CAPT Stream Rotar
07-01-2012, 08:10 PM
I wish my boss would start paying for them.

greendoctor
07-01-2012, 08:12 PM
I use them because the alternative is to dig out a huge area with an excavator so you can bend couplers back onto pipe. Palm tree roots and coral is no fun.

During an initial install, it makes it easier to fit things. Threading MAs into a valve is a risky proposition. Too tight and you blow the valve, too lose, it leaks. Unions and sch 80 nipples cuts that out.

CAPT Stream Rotar
07-01-2012, 08:14 PM
I also thing sch nipples would be a huge plus to my arsenal.

greendoctor
07-01-2012, 08:16 PM
If I had a dollar for every time a sch 40 MA either blew out the threads on the valve, cracked on the shoulder between the socket part-threads or leaked due to not being sealed/tightened enough.

CAPT Stream Rotar
07-01-2012, 08:17 PM
Poly pipe por vida.

greendoctor
07-01-2012, 08:18 PM
Lucky man. Poly does not like to be pulled through coral, palm tree roots, and rocks.

Duekster
07-01-2012, 08:19 PM
We use slip valves in Texas. Nipples and threaded fittings are pretty much at the POC only

CAPT Stream Rotar
07-01-2012, 08:20 PM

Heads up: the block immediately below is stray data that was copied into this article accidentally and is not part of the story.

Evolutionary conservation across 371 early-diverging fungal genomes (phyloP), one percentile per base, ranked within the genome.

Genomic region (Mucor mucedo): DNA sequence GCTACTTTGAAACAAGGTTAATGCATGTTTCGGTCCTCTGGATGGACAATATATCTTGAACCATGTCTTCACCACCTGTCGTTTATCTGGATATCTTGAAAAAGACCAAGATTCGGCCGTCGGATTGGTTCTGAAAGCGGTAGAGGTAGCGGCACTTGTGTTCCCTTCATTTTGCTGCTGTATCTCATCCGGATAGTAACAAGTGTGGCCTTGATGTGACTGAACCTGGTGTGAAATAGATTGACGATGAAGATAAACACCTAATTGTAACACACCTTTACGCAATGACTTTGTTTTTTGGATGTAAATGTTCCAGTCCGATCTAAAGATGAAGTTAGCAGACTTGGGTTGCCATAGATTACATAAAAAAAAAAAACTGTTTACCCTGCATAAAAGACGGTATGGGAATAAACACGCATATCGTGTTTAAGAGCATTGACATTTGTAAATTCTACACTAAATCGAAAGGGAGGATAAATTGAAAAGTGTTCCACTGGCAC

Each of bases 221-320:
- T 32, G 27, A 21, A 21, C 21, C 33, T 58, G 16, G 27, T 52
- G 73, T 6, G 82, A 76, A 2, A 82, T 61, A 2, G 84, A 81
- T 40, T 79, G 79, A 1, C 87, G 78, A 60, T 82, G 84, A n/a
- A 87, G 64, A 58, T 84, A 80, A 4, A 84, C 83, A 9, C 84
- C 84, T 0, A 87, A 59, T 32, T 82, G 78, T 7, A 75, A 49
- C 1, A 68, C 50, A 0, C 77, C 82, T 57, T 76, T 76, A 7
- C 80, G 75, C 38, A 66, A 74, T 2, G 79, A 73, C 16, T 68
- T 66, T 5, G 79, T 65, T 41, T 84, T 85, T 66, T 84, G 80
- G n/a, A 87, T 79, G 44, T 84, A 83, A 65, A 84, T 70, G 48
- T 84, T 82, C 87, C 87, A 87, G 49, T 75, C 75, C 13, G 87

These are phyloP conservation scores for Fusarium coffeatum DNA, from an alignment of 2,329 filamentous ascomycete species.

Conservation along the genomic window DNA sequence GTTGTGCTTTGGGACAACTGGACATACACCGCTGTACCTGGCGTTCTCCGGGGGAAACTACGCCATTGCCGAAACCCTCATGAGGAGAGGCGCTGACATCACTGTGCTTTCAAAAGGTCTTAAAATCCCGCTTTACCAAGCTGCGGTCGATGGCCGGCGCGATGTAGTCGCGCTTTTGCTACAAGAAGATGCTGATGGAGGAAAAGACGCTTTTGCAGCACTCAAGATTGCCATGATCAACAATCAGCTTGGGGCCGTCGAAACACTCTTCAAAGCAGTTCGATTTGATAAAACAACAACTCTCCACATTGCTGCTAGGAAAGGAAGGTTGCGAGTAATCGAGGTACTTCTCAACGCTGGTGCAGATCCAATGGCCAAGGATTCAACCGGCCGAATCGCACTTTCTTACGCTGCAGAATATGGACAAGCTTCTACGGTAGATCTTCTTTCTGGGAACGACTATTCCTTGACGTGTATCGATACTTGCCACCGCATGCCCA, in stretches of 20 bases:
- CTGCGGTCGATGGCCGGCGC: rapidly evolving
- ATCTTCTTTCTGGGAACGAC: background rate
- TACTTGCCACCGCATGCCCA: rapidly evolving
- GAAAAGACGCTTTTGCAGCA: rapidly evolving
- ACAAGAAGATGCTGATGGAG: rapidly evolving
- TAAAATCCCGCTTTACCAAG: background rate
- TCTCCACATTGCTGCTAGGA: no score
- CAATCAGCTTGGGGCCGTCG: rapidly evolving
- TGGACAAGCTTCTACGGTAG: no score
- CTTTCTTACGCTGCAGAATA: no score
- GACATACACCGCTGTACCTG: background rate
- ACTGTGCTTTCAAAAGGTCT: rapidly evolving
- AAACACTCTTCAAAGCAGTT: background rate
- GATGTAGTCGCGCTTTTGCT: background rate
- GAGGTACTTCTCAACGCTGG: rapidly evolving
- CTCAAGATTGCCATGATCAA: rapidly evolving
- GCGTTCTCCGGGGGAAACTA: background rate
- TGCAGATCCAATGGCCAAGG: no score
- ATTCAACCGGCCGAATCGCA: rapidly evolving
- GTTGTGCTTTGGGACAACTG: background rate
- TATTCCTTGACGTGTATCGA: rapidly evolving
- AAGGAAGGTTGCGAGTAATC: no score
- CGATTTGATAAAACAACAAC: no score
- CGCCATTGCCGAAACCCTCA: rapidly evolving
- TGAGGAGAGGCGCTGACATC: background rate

greendoctor- i feel bad for your trencher teeth.

greendoctor
07-01-2012, 08:21 PM
Trenches often have to be made with jackhammers or excavators. A trencher bucks and yanks like a branded bull.

greendoctor
07-01-2012, 08:22 PM
We use slip valves in Texas. Nipples and threaded fittings are pretty much at the POC only

A valve installed with MAs is as good as a slip valve. $$$$$$$ if there are no unions.

FIMCO-MEISTER
07-01-2012, 08:24 PM
Poly falls apart like a Hong Kong suitcase in Texas.

CAPT Stream Rotar
07-01-2012, 08:29 PM
tejas is wack.

Duekster
07-01-2012, 08:32 PM
A valve installed with MAs is as good as a slip valve. $$$$$$$ if there are no unions.

I admit, MA's mean what?

greendoctor
07-01-2012, 08:34 PM
Sorry. sch 40 male adapters.

Duekster
07-01-2012, 08:40 PM
Sorry. sch 40 male adapters.

Gotcha,

What I found early on is the Slip valve is cheaper and in stock.

Never had a problem with slip valves except early on when I got glue in the valve port. I was helped here on lawn site. ;)

greendoctor
07-01-2012, 08:44 PM
I pray that a slip valve or a valve that is installed with MA's never fails. It is a hassle for me and an unexpected expense for the client.

Duekster
07-01-2012, 08:51 PM
I pray that a slip valve or a valve that is installed with MA's never fails. It is a hassle for me and an unexpected expense for the client.

Most of our systems are installed pre 2009. If the POC is not up to current code a valve failure means up grading the point of connection. That is a shock to most HO's

greendoctor
07-01-2012, 08:57 PM
Oh yes. I have come across systems with no backflow protection. On residential properties, the national and local codes are not enforced. However, the last inline valve I touched without an RPZ before it got fitted with an AVB. The last repair of ASVs below the highest head was redone with an RPZ at the POC. I do not need an inspector standing over me, a an 8 hour test or the threat of fines to do the right thing.

Duekster
07-01-2012, 09:08 PM